I think that pretty much covers why the US police have ended up in the state that it is. Like the gun problem, the police problem is too entrenched for the USA to be able to solve it. As a result, Americans just need to get used to having a far higher chance of being shot by criminals, youths, angry people and the police than any other western nation (and many others besides).
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Old 8th September 2018, 07:02 AM   #175
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Originally Posted by Nessie View Post
Lack of training.

The benefit of the doubt to the point that cops can shoot anyone under any circumstance and successfully claim it was justified.

An increased militarisation of the police with more weaponry in general available to them, meaning the emphasis is on use of weapons.

A culture of fear and being under siege within the police itself.

Poor recruitment methods meaning the wrong people are getting into the police.

I think that pretty much covers why the US police have ended up in the state that it is. Like the gun problem, the police problem is too entrenched for the USA to be able to solve it. As a result, Americans just need to get used to having a far higher chance of being shot by criminals, youths, angry people and the police than any other western nation (and many others besides).
You missed out the plethora of really small police departments that can't have the resources for proper management support or oversight and training but still have guns. Putting them under the state forces would provide quite a lot of clarity.

Collecting and publishing accurate statistics of shootings and comparing different groups in similar areas to flag up discrepancies would help.




The UK had some similar problems - albeit at the start of the nineteenth century, so it is possible to change.

It would be possible with political will
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Old 8th September 2018, 07:40 AM   #176
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Originally Posted by William Parcher View Post
Joe, please don't ruin the thread. It's quite reasonable for her to feel threatened if she thinks that there is a burglar in her apartment. That's not offered here as an excuse but rather as an explanation.

It's terrible that this guy was killed and it should not have happened.
If she felt threatened, she could have called for backup instead of trying to get in. She put herself in that situation. There is no excuse for this shooting.
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Old 8th September 2018, 07:42 AM   #177
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Originally Posted by jimbob View Post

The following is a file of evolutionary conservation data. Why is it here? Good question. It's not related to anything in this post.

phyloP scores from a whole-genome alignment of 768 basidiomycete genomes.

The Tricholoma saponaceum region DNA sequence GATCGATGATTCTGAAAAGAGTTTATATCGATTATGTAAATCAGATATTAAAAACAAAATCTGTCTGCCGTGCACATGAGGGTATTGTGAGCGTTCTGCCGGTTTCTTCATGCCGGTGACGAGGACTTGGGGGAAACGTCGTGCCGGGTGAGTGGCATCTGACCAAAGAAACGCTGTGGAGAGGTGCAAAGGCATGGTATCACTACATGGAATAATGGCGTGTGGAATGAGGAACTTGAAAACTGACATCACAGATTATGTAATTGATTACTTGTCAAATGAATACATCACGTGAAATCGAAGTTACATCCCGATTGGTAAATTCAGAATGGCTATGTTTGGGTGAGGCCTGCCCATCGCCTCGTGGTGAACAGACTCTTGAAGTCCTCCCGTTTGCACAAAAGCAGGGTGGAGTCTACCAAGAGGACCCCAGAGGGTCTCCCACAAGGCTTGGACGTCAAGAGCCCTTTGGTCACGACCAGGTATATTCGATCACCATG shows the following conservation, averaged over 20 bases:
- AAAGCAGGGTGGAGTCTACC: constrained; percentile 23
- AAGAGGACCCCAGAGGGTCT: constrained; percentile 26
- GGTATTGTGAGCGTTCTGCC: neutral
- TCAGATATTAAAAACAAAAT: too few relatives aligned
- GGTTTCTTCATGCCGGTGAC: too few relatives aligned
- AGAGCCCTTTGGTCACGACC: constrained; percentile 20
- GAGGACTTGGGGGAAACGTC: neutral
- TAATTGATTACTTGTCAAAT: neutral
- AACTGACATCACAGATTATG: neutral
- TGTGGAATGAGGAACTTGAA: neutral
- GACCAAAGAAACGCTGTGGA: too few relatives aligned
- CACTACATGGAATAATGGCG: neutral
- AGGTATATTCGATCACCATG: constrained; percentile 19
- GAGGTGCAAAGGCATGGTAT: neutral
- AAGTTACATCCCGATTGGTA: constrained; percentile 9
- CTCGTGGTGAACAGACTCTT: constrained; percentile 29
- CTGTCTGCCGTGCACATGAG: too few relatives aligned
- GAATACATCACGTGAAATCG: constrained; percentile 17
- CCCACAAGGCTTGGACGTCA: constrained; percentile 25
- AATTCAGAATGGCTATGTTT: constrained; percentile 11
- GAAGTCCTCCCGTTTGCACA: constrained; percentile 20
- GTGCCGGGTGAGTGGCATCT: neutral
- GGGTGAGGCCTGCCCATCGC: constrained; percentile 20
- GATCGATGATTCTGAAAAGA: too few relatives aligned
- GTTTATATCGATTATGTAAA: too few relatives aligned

You missed out the plethora of really small police departments that can't have the resources for proper management support or oversight and training but still have guns. Putting them under the state forces would provide quite a lot of clarity.

Collecting and publishing accurate statistics of shootings and comparing different groups in similar areas to flag up discrepancies would help.




The UK had some similar problems - albeit at the start of the nineteenth century, so it is possible to change.

It would be possible with political will
There are problems with the big police forces as well.
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Old 8th September 2018, 08:00 AM   #178
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Originally Posted by Nessie View Post
There are problems with the big police forces as well.
Yes, but at least if a police force of 700 officers* gets it right there it the chance of institutional learning and continuity, as well as sufficient slack for training and career progression.

If you have a force of ten people (so about the median police force size in the US) even if they get it right, the're likely to have to relearn once a key person retires. There isn't the size necessary for appropriate support.


*so small by UK standards
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Old 8th September 2018, 08:19 AM   #179
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Originally Posted by sphenisc View Post
So the policy works?
Witch burnings were at an all-time high in the seventeenth century, and actual real witch hexes were at zero. Clearly the policy worked.
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Old 8th September 2018, 12:51 PM   #180
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Originally Posted by sphenisc View Post
So the policy works?
Nope, but I can see why someone could think it's the case.